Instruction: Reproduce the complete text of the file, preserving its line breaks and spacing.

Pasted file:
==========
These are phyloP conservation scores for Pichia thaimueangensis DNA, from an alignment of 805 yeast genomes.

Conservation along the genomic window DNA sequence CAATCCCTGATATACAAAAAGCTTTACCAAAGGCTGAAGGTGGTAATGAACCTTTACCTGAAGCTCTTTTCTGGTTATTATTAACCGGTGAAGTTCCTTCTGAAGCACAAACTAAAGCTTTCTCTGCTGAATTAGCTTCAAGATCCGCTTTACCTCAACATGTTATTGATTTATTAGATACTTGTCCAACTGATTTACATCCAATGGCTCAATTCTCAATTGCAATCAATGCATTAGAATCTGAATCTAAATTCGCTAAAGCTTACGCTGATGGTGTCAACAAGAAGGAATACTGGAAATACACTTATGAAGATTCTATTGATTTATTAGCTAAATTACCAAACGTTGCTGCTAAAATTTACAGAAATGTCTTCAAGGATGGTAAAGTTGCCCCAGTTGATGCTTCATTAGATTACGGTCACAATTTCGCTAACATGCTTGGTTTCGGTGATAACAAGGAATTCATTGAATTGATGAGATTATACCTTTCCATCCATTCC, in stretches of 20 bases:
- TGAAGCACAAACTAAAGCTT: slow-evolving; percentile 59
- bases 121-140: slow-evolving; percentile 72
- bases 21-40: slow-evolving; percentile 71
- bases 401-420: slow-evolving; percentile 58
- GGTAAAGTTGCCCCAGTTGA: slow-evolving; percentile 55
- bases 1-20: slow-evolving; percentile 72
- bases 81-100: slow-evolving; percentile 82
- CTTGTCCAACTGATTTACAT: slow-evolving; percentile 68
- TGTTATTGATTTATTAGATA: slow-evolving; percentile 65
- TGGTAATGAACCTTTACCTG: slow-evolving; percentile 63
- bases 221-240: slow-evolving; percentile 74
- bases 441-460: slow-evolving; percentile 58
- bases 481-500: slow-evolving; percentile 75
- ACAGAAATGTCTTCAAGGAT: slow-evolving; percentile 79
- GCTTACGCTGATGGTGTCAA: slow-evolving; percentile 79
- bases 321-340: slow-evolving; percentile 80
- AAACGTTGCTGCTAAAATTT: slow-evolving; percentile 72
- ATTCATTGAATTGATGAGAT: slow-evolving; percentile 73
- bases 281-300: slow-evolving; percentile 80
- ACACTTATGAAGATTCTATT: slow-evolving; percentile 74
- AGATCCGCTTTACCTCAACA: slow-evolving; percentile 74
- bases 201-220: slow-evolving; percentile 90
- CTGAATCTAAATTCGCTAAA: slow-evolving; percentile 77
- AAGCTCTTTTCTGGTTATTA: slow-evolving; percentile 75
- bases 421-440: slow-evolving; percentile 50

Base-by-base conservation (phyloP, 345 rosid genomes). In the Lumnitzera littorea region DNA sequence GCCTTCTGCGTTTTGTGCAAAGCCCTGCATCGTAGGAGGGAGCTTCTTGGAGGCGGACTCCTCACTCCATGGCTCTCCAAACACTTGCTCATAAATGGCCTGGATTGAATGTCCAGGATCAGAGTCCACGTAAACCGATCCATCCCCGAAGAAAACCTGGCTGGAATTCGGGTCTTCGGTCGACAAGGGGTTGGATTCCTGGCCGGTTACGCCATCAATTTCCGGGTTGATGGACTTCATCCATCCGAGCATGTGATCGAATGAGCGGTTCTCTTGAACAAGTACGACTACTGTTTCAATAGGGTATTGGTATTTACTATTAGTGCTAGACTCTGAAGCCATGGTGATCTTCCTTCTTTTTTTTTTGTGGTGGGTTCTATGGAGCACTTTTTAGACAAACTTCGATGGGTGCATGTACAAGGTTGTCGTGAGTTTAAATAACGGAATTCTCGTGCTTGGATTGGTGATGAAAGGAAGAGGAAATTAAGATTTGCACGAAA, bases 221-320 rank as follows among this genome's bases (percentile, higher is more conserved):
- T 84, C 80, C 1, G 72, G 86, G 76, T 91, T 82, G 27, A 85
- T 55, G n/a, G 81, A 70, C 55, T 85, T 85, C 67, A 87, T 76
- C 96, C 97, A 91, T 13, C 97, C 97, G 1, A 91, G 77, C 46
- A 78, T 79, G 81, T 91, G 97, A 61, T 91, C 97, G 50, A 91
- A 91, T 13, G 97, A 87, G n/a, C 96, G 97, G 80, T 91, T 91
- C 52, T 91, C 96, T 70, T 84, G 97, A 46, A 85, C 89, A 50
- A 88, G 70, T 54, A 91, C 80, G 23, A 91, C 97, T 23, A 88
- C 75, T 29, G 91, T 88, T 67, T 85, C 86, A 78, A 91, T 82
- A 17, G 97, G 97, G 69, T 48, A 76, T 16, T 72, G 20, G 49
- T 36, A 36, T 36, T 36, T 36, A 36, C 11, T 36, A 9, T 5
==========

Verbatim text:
These are phyloP conservation scores for Pichia thaimueangensis DNA, from an alignment of 805 yeast genomes.

Conservation along the genomic window DNA sequence CAATCCCTGATATACAAAAAGCTTTACCAAAGGCTGAAGGTGGTAATGAACCTTTACCTGAAGCTCTTTTCTGGTTATTATTAACCGGTGAAGTTCCTTCTGAAGCACAAACTAAAGCTTTCTCTGCTGAATTAGCTTCAAGATCCGCTTTACCTCAACATGTTATTGATTTATTAGATACTTGTCCAACTGATTTACATCCAATGGCTCAATTCTCAATTGCAATCAATGCATTAGAATCTGAATCTAAATTCGCTAAAGCTTACGCTGATGGTGTCAACAAGAAGGAATACTGGAAATACACTTATGAAGATTCTATTGATTTATTAGCTAAATTACCAAACGTTGCTGCTAAAATTTACAGAAATGTCTTCAAGGATGGTAAAGTTGCCCCAGTTGATGCTTCATTAGATTACGGTCACAATTTCGCTAACATGCTTGGTTTCGGTGATAACAAGGAATTCATTGAATTGATGAGATTATACCTTTCCATCCATTCC, in stretches of 20 bases:
- TGAAGCACAAACTAAAGCTT: slow-evolving; percentile 59
- bases 121-140: slow-evolving; percentile 72
- bases 21-40: slow-evolving; percentile 71
- bases 401-420: slow-evolving; percentile 58
- GGTAAAGTTGCCCCAGTTGA: slow-evolving; percentile 55
- bases 1-20: slow-evolving; percentile 72
- bases 81-100: slow-evolving; percentile 82
- CTTGTCCAACTGATTTACAT: slow-evolving; percentile 68
- TGTTATTGATTTATTAGATA: slow-evolving; percentile 65
- TGGTAATGAACCTTTACCTG: slow-evolving; percentile 63
- bases 221-240: slow-evolving; percentile 74
- bases 441-460: slow-evolving; percentile 58
- bases 481-500: slow-evolving; percentile 75
- ACAGAAATGTCTTCAAGGAT: slow-evolving; percentile 79
- GCTTACGCTGATGGTGTCAA: slow-evolving; percentile 79
- bases 321-340: slow-evolving; percentile 80
- AAACGTTGCTGCTAAAATTT: slow-evolving; percentile 72
- ATTCATTGAATTGATGAGAT: slow-evolving; percentile 73
- bases 281-300: slow-evolving; percentile 80
- ACACTTATGAAGATTCTATT: slow-evolving; percentile 74
- AGATCCGCTTTACCTCAACA: slow-evolving; percentile 74
- bases 201-220: slow-evolving; percentile 90
- CTGAATCTAAATTCGCTAAA: slow-evolving; percentile 77
- AAGCTCTTTTCTGGTTATTA: slow-evolving; percentile 75
- bases 421-440: slow-evolving; percentile 50

Base-by-base conservation (phyloP, 345 rosid genomes). In the Lumnitzera littorea region DNA sequence GCCTTCTGCGTTTTGTGCAAAGCCCTGCATCGTAGGAGGGAGCTTCTTGGAGGCGGACTCCTCACTCCATGGCTCTCCAAACACTTGCTCATAAATGGCCTGGATTGAATGTCCAGGATCAGAGTCCACGTAAACCGATCCATCCCCGAAGAAAACCTGGCTGGAATTCGGGTCTTCGGTCGACAAGGGGTTGGATTCCTGGCCGGTTACGCCATCAATTTCCGGGTTGATGGACTTCATCCATCCGAGCATGTGATCGAATGAGCGGTTCTCTTGAACAAGTACGACTACTGTTTCAATAGGGTATTGGTATTTACTATTAGTGCTAGACTCTGAAGCCATGGTGATCTTCCTTCTTTTTTTTTTGTGGTGGGTTCTATGGAGCACTTTTTAGACAAACTTCGATGGGTGCATGTACAAGGTTGTCGTGAGTTTAAATAACGGAATTCTCGTGCTTGGATTGGTGATGAAAGGAAGAGGAAATTAAGATTTGCACGAAA, bases 221-320 rank as follows among this genome's bases (percentile, higher is more conserved):
- T 84, C 80, C 1, G 72, G 86, G 76, T 91, T 82, G 27, A 85
- T 55, G n/a, G 81, A 70, C 55, T 85, T 85, C 67, A 87, T 76
- C 96, C 97, A 91, T 13, C 97, C 97, G 1, A 91, G 77, C 46
- A 78, T 79, G 81, T 91, G 97, A 61, T 91, C 97, G 50, A 91
- A 91, T 13, G 97, A 87, G n/a, C 96, G 97, G 80, T 91, T 91
- C 52, T 91, C 96, T 70, T 84, G 97, A 46, A 85, C 89, A 50
- A 88, G 70, T 54, A 91, C 80, G 23, A 91, C 97, T 23, A 88
- C 75, T 29, G 91, T 88, T 67, T 85, C 86, A 78, A 91, T 82
- A 17, G 97, G 97, G 69, T 48, A 76, T 16, T 72, G 20, G 49
- T 36, A 36, T 36, T 36, T 36, A 36, C 11, T 36, A 9, T 5